THE TAOISEACH AND the Tánaiste have apologised to Louise O’Keeffe following a ruling by the European Court of Human Rights (ECHR) that the Irish State was liable for the sexual abuse she suffered at the hands of her primary school principal.
The court found that the State failed to meet its obligations to protect the Cork woman who was nine years old when she was abused by Leo Hickey in 1973.
The Irish courts dismissed O’Keeffe’s claim that the State was liable on the basis that the Department of Education failed to put in place appropriate protection measures. But the ECHR found in her favour this week in a judgement likely to have significant implications for the State.
Speaking at the launch of the Child and Family Agency in Dublin today, Enda Kenny said that while the judgement from the ECHR is “exceptionally complex”, the abuse O’Keeffe suffered was “horrendous”.
“I just think that while this judgement is exceptionally complex and will be studied by government, I would like to say to Louise O’Keeffe that I apologise for what happened to her in the location where she was, for the horrendous experience that she had to go through,” he said.
O’Keeffe: ‘Act on it’
Reacting to the apology on RTÉ’s News at One this afternoon, O’Keeffe said that she was not looking for a personal apology, but for one that would apply to all victims of abuse in schools.
Decades after he abused O’Keeffe Hickey was charged with hundreds of criminal offences involving other pupils at Dunderrow National School and was later imprisoned.
“I would take it that he is apologising on all accounts”, O’Keffee said of Kenny’s words today, adding that he must ensure they are acted on in the coming weeks.
“My call really would be please work on the legislation quickly. Please don’t leave it go on for months and years. It’s crucial, please act on it.”
She said that she would never have gone to the courts if she had received an apology 15 years ago and said she did not understand why the State fought the case in the way it did.
“A wrong was done, I think hands should have been held up,” she said, later adding: “I am simply one of hundreds – those who have come forward, those who haven’t – and an apology is for everyone because, you know, I wasn’t alone.”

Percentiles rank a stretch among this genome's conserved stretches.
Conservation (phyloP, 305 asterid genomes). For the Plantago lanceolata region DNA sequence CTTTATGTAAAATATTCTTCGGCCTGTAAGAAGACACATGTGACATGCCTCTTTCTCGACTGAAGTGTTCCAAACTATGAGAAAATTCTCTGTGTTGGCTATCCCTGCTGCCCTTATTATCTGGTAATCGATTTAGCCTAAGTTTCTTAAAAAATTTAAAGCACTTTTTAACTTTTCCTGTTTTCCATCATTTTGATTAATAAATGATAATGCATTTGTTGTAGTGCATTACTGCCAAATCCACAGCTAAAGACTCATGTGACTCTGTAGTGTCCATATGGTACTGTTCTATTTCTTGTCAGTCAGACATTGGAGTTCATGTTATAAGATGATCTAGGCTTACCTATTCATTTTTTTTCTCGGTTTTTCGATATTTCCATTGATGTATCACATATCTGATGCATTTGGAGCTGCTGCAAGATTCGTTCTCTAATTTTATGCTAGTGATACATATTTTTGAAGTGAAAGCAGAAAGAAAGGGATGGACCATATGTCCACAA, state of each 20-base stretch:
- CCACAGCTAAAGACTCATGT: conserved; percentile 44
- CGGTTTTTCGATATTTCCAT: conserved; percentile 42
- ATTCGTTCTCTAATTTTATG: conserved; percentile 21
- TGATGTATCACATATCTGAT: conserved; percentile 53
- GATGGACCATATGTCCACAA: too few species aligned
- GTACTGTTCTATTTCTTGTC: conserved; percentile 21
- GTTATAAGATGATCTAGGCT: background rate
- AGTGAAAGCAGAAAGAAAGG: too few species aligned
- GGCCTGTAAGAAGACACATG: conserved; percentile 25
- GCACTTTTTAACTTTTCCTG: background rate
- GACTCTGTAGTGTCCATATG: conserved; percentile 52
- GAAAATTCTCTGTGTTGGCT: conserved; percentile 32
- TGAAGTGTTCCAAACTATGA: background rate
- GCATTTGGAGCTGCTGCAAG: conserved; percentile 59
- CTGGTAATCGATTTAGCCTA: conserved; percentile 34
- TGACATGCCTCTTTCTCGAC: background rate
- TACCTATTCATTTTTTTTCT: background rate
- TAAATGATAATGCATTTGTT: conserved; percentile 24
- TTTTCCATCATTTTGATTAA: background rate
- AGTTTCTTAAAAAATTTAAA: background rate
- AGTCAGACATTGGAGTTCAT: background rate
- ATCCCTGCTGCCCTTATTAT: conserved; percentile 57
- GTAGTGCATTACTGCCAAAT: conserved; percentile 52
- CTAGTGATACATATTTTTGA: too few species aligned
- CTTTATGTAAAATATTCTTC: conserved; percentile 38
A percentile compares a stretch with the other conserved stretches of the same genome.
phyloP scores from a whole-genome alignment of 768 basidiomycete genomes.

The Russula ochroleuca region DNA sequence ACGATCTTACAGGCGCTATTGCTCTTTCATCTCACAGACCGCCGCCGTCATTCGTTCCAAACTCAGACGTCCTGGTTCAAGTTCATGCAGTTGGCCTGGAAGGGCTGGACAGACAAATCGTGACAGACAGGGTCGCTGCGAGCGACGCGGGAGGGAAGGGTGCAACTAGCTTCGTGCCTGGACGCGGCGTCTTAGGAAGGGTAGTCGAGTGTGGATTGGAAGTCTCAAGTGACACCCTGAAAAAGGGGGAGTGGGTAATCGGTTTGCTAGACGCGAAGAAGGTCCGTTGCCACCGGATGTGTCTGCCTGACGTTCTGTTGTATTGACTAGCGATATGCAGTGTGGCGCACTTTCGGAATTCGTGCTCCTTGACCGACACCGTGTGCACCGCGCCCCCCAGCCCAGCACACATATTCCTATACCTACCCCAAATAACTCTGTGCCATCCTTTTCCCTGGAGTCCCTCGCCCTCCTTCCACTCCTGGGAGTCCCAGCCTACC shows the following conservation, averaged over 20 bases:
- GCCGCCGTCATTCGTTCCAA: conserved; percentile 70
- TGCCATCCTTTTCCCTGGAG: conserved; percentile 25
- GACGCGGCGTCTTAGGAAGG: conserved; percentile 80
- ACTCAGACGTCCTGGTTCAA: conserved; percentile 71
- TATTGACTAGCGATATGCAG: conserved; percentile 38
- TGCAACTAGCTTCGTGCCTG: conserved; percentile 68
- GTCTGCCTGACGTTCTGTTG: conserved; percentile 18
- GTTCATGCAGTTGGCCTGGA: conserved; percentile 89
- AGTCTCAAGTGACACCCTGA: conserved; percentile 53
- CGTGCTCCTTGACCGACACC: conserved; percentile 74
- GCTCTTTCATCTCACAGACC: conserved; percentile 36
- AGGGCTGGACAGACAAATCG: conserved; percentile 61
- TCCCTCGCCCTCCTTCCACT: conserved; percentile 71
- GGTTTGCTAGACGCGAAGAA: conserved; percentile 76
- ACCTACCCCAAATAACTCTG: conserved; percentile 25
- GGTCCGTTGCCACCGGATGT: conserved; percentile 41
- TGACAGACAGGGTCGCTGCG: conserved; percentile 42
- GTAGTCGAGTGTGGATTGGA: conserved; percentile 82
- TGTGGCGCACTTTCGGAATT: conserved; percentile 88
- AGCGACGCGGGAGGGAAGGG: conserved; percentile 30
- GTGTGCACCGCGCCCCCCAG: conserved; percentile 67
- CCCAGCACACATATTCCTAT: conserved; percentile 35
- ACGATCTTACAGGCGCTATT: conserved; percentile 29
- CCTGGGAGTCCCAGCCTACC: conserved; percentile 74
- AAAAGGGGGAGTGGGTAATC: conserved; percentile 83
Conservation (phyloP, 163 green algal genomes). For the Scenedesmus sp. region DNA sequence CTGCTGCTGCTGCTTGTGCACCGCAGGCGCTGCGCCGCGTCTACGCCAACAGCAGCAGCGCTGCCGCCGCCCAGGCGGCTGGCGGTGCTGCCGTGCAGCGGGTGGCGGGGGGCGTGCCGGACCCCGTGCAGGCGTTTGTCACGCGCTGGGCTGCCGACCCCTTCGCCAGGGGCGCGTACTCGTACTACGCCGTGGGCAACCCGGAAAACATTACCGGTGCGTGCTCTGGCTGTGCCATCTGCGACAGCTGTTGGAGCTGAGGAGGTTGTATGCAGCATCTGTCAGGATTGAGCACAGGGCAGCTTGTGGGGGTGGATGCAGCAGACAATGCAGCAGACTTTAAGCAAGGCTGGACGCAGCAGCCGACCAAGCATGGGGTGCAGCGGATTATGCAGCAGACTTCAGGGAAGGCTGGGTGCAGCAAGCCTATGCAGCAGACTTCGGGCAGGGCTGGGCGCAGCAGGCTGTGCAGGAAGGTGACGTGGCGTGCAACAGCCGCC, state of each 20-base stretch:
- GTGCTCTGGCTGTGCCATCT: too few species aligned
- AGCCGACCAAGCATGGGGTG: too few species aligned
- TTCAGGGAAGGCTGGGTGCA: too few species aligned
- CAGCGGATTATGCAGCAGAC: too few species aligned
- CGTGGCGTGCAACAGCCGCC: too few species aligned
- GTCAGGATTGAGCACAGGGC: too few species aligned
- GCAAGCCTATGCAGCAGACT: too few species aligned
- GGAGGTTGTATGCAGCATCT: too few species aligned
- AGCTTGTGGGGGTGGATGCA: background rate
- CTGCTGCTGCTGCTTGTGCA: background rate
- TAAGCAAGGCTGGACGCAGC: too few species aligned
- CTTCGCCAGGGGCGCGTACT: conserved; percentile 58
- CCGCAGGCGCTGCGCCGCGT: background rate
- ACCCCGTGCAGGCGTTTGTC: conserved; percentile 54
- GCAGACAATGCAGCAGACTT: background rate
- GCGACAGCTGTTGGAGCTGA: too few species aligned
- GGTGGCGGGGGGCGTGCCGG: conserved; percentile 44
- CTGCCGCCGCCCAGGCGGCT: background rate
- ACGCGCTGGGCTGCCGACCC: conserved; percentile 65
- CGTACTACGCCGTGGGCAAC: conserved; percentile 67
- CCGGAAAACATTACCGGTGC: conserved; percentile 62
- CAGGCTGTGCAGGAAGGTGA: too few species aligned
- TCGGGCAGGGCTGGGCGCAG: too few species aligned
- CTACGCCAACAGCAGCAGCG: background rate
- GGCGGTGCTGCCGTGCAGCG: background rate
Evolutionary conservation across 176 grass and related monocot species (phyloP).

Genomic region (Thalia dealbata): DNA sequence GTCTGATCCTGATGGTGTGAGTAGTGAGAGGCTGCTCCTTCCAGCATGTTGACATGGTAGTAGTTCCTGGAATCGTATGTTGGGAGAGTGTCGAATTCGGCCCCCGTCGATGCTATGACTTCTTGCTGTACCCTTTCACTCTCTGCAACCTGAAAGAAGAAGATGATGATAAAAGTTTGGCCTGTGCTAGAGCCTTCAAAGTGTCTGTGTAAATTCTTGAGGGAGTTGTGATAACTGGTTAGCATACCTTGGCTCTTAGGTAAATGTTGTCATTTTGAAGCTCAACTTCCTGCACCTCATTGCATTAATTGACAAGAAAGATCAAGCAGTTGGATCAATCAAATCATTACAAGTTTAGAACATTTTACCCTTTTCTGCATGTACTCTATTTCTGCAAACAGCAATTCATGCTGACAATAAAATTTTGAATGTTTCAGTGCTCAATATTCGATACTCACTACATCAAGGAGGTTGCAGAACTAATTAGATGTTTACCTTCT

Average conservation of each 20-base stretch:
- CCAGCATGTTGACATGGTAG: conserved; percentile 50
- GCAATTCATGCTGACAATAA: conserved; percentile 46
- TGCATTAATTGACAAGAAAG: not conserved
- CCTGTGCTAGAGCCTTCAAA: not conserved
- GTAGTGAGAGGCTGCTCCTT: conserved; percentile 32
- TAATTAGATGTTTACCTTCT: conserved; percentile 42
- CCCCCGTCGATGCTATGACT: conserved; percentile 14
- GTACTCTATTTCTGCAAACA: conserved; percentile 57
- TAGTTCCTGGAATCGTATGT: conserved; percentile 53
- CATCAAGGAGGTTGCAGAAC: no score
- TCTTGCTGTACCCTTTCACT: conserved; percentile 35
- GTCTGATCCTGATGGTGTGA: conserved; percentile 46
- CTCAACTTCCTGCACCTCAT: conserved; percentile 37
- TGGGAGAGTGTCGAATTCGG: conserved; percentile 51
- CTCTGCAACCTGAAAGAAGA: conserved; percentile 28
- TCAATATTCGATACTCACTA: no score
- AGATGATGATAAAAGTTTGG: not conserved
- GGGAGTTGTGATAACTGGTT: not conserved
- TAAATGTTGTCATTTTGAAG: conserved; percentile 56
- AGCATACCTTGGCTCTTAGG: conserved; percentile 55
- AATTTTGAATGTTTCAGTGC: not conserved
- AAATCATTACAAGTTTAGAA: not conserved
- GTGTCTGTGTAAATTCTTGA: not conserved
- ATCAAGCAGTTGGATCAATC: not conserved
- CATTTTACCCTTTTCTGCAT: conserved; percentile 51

Her solicitor, Ernest Cantillon also issued a statement in response to the apology:
He said he had only “limited opportunity” to speak to his client but noted that she was “grateful” for the Taoiseach’s “courtesy and decency with the speed with which he has issued this apology at this point in time”.
However, he added: “Louise has already expressed disappointment that an apology was not issued at a far earlier stage, and at the time that all this has taken place, but better late than never. The apology is graciously accepted.”
Speaking at Leaders’ Questions in the Dáil today, Tánaiste Eamon Gilmore said that O’Keeffe should “never have been subjected to abuse”.
“I admire Louise O’Keeffe and I join with the Taoiseach in apologising to her for what happened in that school and for the horrendous experience that she had to go through,” he said.
Gilmore said that the matter would be discussed at Cabinet next week and said there are “very significant implications” in the ECHR judgement for the State’s responsibility in respect of victims of abuse in Irish schools.
He also told Sinn Féin TD Mary Lou McDonald that the judgement has “very serious implications for the relationship between the State and the patronage of our schools”.
McDonald said that the Taoiseach owed it to victims to issue a full State apology and described O’Keeffe as “an extremely courageous woman”.
She said: “It would be appropriate for the Taoiseach to come before the Dáil and apologise on behalf of the State to Louise O’Keeffe and all victims of abuse in schools.”
- First published 1.25pm